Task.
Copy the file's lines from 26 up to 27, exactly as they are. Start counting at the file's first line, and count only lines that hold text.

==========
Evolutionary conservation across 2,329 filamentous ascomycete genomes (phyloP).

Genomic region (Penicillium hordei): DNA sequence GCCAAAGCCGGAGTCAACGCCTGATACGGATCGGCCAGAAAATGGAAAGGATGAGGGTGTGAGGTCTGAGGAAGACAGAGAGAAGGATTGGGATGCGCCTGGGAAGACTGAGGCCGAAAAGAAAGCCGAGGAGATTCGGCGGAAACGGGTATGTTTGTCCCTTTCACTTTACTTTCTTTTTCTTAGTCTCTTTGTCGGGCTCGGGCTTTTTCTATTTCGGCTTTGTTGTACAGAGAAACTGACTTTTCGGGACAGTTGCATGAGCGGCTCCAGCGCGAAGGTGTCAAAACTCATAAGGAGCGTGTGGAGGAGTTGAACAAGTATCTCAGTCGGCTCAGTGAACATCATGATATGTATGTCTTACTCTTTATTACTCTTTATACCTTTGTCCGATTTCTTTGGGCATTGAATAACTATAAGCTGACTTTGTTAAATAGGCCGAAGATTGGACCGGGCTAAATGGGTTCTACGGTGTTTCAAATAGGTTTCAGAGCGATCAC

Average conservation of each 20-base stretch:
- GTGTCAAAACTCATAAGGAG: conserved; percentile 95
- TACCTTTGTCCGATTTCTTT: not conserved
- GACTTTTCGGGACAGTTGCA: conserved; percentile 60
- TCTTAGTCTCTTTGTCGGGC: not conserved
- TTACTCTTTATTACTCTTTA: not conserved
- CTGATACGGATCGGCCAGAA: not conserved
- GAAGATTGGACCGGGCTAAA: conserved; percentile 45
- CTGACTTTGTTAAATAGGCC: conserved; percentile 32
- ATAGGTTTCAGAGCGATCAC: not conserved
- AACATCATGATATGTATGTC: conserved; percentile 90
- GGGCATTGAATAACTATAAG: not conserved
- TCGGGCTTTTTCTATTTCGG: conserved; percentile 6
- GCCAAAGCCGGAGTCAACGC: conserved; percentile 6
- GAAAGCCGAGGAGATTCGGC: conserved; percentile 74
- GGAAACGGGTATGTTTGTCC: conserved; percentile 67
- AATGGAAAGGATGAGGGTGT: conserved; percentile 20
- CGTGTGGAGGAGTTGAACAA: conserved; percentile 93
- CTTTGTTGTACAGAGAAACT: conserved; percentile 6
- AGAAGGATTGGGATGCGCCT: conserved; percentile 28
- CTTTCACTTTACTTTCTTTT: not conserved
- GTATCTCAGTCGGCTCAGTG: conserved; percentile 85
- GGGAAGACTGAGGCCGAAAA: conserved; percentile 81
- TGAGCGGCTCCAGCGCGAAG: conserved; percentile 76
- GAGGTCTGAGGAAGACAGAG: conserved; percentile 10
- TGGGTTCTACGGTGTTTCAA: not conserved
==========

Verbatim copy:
- TGAGCGGCTCCAGCGCGAAG: conserved; percentile 76
- GAGGTCTGAGGAAGACAGAG: conserved; percentile 10